In talking about the benefits of writers' conferences this week, I can't forget to mention they are an excellent place to network with editors too. In fact for authors without agents, conferences might be one of the only ways to get a manuscript in front of large traditional publishing house editors who otherwise don't accept unagented materials.
Several blogging friends got requests for partials or fulls from editors while at ACFW. It's not uncommon for writers to get contracted this way and then go on to acquire an agent as a result.
I was able to meet with Bethany House editor, Charlene Patterson, during the conference. Even though she isn't my "assigned" editor, she knew EVERYTHING about my work--my proposals, books, and future plans. I coveted her honest feedback and direction for my next book. And I gained a greater appreciation for editorial teams and their ability to work together with an author.
Aside from meeting other writers in real life and networking with agents and editors, are there any other benefits of a conference?
What about going to a conference to learn more about writing? I'm always reading one writing craft book or another. And I figure I don't need to spend $500 to go to a conference to learn more about how to be a good writer when I can spend $25 and get a couple of new books that can teach me just as much or more.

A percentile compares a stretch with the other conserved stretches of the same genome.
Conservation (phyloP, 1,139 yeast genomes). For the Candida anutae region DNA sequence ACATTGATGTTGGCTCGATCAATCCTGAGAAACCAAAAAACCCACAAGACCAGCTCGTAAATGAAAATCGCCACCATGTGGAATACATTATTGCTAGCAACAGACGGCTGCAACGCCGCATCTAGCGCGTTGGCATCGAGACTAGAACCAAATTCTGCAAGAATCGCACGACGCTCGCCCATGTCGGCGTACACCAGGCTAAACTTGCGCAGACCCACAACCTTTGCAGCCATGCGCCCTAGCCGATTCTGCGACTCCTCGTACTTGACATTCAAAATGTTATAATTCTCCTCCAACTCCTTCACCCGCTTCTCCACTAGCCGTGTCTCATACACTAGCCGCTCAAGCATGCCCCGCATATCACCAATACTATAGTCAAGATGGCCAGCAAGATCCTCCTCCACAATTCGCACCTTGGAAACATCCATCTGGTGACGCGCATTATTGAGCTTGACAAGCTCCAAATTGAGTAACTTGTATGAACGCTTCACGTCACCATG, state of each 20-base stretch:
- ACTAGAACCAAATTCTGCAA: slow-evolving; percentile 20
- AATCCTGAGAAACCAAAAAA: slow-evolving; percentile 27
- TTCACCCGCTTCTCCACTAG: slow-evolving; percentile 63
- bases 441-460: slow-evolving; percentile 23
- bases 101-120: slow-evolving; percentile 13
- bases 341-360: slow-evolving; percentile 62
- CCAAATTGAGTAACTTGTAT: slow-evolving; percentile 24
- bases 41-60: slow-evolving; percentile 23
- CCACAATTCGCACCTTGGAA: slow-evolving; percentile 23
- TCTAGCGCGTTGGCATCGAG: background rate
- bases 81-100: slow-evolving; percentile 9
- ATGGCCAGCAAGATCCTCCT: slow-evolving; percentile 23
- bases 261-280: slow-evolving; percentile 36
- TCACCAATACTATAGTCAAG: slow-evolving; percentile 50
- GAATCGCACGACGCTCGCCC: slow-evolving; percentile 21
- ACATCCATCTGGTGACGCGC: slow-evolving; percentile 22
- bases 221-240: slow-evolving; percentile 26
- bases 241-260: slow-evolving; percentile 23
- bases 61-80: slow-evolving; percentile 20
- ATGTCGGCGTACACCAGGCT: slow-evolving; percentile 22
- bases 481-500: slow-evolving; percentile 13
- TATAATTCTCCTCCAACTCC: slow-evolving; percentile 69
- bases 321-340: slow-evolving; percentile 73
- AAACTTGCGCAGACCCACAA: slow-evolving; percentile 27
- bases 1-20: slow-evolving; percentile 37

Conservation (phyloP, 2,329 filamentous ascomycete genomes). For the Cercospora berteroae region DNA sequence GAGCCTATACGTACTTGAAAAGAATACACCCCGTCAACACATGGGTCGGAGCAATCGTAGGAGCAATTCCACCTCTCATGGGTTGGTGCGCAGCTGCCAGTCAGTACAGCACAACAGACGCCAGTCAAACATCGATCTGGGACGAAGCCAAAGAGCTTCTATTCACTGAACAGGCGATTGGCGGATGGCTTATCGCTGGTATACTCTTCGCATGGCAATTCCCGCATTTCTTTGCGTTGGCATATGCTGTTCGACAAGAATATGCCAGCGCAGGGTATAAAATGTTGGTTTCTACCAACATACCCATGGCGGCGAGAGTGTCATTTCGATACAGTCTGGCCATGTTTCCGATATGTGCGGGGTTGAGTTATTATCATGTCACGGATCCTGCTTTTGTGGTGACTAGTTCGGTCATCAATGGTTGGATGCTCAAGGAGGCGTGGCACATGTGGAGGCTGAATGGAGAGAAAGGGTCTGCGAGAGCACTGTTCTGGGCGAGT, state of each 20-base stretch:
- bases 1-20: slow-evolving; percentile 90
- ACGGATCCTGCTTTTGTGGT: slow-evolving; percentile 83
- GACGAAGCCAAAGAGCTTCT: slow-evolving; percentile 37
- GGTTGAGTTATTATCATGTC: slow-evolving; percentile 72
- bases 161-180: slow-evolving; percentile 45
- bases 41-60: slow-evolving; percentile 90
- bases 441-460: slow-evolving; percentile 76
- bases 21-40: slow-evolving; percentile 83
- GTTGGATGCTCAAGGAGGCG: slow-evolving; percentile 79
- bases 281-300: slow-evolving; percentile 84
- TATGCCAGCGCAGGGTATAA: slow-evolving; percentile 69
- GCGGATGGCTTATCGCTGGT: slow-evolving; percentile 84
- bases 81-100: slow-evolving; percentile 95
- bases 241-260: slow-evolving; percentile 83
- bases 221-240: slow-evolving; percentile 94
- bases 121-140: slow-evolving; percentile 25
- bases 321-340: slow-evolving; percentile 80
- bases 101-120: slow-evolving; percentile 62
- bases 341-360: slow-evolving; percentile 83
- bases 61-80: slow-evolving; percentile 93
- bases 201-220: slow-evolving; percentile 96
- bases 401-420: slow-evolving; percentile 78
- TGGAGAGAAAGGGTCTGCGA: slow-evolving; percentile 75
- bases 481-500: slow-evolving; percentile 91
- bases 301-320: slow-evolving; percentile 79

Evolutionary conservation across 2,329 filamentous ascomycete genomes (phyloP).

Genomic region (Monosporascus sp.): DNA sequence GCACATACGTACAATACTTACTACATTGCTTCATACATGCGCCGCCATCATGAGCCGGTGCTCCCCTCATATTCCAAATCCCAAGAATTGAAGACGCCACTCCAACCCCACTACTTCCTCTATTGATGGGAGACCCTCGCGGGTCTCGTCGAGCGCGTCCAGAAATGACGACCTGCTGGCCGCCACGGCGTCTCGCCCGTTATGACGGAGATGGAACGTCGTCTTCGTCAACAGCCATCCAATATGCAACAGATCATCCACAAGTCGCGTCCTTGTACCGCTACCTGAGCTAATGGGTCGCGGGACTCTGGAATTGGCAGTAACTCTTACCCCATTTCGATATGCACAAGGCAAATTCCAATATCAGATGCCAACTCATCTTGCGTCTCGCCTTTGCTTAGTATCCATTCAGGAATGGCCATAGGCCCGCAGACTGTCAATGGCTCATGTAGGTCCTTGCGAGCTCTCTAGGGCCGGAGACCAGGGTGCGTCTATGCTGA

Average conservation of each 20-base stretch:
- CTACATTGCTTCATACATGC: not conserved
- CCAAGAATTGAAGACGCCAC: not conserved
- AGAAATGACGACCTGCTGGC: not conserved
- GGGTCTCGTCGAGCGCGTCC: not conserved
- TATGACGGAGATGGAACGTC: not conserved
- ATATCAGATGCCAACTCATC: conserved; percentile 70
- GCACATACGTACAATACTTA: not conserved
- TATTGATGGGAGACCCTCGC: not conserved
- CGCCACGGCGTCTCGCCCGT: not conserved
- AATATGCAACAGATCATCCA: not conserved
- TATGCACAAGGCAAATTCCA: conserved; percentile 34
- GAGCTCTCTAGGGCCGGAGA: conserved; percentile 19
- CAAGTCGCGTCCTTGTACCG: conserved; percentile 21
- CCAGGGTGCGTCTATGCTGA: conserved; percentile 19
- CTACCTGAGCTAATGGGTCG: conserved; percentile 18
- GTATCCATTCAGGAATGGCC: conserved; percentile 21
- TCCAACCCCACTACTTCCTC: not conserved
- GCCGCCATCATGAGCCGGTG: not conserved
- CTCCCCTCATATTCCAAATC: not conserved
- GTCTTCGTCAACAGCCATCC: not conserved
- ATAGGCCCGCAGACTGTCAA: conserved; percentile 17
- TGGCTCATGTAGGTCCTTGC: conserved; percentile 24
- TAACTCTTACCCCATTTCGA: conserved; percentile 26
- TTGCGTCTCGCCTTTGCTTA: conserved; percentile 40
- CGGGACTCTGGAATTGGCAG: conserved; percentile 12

Of course, while I was at the conference, I tried to take full advantage of workshops. Some offered me new information, and some were--well, let's just say I sneaked out early. In other words, I wouldn't recommend going to a large expensive writer's conference if your main reason is to learn about the craft of writing. Save your money, go to smaller, less expensive conferences, and then head out to Barnes and Noble and splurge on craft books.
We hear a LOT of hype about attending conferences. But honestly, not everyone needs them or is ready for them. Before this fall, I'd never attended a writer's conference, not even a local one. I'd never been at a place in my writing career where I was truly ready to reap the benefits of a large conference. Until this year. . .
So, how do we know when we're ready to go to a conference and spend more cash in one weekend than most of us make in a year with our writing? Only each of us can truly know when that moment is.
However, here's a good test: Ask yourself if your writing is ready to submit to an agent or editor. Could you sit across from them in an appointment and proudly display your work? If yes, then maybe it's time to think about going. If no, then why not put the money to better use? Hire an editor instead.
Of course, this is all my opinion and some of you might feel differently. What's your opinion? How does a writer know when it's time to go to one of the large expensive conferences? How did you know it was time for you to go?